4th May 2007 to 18th May 2007
Volcano was the highlight of our trip, it was the main reason we had travelled over 7000km for our honeymoon, because Volcano is perched on one of the world’s most active and easily approached volcano, Kilauea, and that was what set it apart from all other tropical island destinations. We stayed at the Volcano Country Cottages and were well looked after by Garret and Sandy.
Richard enjoying our traditional breakfast in Volcano, of French toast with tropical fruits and honey, orange juice and coffee. Our hosts also provided delicious fruit loaves which generally served as afternoon tea and desert, sometimes for several days running. Photo by Lauri.
Richard investigates a steaming vent on the floor of Kilauea Iki Crater. Photo by Lauri.
Ohi’a lehua blooms from cracks in the barren basalt floor of
Kilauea Iki Crater. Photo by Lauri.
Lauri explores the end of the unlit section of the Thurston Lava Tube.
Richard by two different forms of lava tree moulds form when lava flows around tree trunks and the cools. The one on the left was formed when lava flowed through a forest, leaving lava “trees” behind it. The one on the right was formed when lava cooled around a fairly large tree. Photos by Lauri.
Richard by a Koa tree on the flanks of Moana Loa. Photo by Lauri.
Lauri explores the tree moulds and other formations in the 1974 lava flows near the Lua Manu crater.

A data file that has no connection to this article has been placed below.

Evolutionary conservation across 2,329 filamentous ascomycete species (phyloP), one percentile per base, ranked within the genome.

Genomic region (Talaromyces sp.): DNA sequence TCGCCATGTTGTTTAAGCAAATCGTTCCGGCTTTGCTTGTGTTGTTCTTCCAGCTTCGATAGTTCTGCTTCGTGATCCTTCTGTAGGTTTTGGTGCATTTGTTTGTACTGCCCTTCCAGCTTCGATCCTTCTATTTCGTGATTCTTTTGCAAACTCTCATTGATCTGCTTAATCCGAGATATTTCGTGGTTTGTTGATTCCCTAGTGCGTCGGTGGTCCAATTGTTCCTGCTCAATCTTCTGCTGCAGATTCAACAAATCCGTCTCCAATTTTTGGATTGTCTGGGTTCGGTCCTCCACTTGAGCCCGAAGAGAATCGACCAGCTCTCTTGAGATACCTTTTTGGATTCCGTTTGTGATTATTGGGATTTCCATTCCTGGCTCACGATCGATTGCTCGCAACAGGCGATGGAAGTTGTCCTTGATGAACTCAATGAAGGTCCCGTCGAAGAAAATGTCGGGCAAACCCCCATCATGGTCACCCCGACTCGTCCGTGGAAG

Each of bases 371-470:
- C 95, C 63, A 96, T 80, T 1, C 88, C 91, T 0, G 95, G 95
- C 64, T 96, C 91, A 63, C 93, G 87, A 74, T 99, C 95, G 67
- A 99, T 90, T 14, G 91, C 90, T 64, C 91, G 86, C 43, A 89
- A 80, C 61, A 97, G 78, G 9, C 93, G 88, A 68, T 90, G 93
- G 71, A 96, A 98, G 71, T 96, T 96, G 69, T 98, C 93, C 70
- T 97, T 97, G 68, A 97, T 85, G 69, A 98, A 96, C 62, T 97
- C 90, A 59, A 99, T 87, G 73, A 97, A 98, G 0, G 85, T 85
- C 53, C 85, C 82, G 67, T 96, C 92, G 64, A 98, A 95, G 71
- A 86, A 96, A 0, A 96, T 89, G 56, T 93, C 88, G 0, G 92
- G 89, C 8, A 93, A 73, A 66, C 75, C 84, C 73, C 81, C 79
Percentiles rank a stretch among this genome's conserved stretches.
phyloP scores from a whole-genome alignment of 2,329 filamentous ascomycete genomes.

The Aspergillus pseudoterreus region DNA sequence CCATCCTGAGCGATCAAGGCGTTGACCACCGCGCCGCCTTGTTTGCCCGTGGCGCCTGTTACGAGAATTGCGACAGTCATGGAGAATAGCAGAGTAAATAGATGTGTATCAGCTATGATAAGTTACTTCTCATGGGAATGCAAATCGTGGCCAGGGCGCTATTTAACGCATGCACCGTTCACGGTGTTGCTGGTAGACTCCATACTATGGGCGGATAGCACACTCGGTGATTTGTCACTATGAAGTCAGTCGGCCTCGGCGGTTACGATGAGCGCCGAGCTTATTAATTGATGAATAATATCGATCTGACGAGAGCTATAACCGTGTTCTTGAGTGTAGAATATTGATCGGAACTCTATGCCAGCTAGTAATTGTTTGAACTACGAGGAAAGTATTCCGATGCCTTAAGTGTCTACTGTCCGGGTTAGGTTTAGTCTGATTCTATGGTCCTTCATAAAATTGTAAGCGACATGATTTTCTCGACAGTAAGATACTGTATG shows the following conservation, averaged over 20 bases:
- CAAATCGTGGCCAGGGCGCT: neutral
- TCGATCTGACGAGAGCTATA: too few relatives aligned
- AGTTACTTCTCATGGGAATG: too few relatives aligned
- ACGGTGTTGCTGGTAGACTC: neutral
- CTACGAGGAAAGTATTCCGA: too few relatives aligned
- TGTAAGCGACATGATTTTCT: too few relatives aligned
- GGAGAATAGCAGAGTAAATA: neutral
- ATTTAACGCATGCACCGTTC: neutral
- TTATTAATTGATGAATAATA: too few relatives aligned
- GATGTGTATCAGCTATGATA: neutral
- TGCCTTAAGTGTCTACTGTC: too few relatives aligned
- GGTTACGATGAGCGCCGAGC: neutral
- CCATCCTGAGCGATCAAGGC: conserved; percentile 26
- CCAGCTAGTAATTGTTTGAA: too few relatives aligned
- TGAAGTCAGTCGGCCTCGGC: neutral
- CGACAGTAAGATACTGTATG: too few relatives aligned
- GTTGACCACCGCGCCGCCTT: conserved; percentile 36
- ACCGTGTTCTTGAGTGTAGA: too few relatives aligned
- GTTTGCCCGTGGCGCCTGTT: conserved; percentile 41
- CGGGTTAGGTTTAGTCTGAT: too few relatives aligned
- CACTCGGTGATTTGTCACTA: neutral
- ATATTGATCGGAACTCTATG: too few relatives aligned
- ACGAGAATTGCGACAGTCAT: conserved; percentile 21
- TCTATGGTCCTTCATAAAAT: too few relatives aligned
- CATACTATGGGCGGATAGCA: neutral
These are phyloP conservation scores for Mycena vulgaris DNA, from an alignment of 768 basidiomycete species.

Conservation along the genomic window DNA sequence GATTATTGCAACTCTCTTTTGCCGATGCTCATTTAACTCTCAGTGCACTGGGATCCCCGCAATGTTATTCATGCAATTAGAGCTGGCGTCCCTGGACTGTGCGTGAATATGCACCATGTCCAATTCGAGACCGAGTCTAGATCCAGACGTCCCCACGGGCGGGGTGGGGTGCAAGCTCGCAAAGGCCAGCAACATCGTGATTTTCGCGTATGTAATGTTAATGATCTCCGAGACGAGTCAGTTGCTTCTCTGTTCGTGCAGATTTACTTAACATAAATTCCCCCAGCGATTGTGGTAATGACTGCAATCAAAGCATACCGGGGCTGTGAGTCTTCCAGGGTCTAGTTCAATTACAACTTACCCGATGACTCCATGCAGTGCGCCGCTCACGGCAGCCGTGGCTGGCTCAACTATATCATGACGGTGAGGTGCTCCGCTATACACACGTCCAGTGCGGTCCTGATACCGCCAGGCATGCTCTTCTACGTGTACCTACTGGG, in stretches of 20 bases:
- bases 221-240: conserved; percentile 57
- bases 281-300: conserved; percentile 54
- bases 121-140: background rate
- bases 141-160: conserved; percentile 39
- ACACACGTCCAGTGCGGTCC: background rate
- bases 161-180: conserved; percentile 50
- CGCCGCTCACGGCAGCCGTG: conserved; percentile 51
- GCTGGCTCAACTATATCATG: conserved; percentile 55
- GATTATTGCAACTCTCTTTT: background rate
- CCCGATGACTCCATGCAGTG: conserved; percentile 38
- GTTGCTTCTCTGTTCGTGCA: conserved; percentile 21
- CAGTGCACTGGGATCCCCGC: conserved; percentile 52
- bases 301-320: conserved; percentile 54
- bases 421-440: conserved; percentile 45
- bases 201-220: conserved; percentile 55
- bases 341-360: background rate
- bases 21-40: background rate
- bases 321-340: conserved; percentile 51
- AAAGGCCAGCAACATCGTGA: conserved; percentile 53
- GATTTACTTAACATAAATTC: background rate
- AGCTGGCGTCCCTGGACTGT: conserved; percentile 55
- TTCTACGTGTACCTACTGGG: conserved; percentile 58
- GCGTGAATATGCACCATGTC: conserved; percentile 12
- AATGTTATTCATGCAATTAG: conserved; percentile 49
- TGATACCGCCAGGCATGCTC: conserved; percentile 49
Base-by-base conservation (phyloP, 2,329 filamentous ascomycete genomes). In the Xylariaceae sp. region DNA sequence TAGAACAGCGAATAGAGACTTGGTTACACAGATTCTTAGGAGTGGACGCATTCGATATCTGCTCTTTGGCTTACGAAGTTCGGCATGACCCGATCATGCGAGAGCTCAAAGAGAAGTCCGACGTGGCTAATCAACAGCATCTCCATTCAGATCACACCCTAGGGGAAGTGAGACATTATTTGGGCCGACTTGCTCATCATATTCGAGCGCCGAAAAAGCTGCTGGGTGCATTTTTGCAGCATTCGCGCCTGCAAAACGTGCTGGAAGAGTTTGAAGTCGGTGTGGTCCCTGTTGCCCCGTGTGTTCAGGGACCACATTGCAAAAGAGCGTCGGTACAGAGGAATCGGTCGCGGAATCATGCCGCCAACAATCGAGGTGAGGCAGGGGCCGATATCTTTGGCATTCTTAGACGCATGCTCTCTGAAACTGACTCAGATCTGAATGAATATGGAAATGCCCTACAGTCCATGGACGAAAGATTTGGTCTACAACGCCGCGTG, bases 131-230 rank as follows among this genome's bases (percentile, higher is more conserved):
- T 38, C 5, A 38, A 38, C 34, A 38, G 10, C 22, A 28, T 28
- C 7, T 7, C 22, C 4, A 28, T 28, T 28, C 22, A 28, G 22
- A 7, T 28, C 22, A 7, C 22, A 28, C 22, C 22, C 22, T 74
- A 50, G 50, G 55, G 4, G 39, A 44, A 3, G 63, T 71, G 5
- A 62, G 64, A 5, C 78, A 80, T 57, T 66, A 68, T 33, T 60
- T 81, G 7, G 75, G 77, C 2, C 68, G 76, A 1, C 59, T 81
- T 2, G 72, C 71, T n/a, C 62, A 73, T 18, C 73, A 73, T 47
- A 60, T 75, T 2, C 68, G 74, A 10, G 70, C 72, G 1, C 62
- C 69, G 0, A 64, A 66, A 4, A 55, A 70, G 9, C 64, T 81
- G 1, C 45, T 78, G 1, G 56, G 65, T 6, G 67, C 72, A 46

Lauri peers in to an eruptive fissure in the Kilauea Iki Crater.
Lava from the 2003 eruption blocks the Chain of Craters road.
Photo by Lauri.
Lauri rests by a sign engulfed when the lava covered the road.
The structures formed by the pahoehoe flows were truly amazing and we stopped to examine and photograph almost everything, slowing our progress considerably. Photo by Lauri.
Lauri explores a sink hole formed by a caved in lava tube.
Lauri is irrepressible and bursts forth from a fractured mound
formed by lava pushing to the surface.
Lauri rests on the smooth and glassy mosaic surface of some vitrified (rapidly chilled to form a glass) basalt.
A Russian biochemist, stripped to his shorts with waves breaking on his thighs, photographs the molten lava as it pours in to the ocean, to be chilled and shattered into the black sand that formed the beach we were standing on. The photo below was taken using a zoom lens as we aren’t that crazy.
Lauri photographed the twin rainbows as we walked back to the car, across the lava fields as the sun set. The rainbow is sort of the state symbol.
Richard wearing a lei by a large chuck of basalt in the Kau desert. Photo by Lauri.
Lauri holds some accretionary lapilli (formed when rain falls through clouds of volcanic ash) from the Kau desert, in her hands.
Lauri treads in the ancient footprints left when native Hawaiians crossed the wet ash deposits from the explosive eruption of Kilauea in 1790.
Lauri examines the petroglyphs carved in to the basalt at Pu’u Loa.
Above: Lauri has just spotted the molten lava flows at the Kalapana side of the lava field. She is actually standing on the location of the Royal Gardens Subdivision, now buried by up to 50′ of rock.
The interior of the Star of the Sea Church which was moved to its present location to prevent its destruction when lava flows over ran the Kalapana Subdivision. Photo by Lauri.
Molten lava by night. This made the 2km walk back to the car across the broken surface of the lava field, in the pitch black and pouring rain all worth while. Photo by Lauri.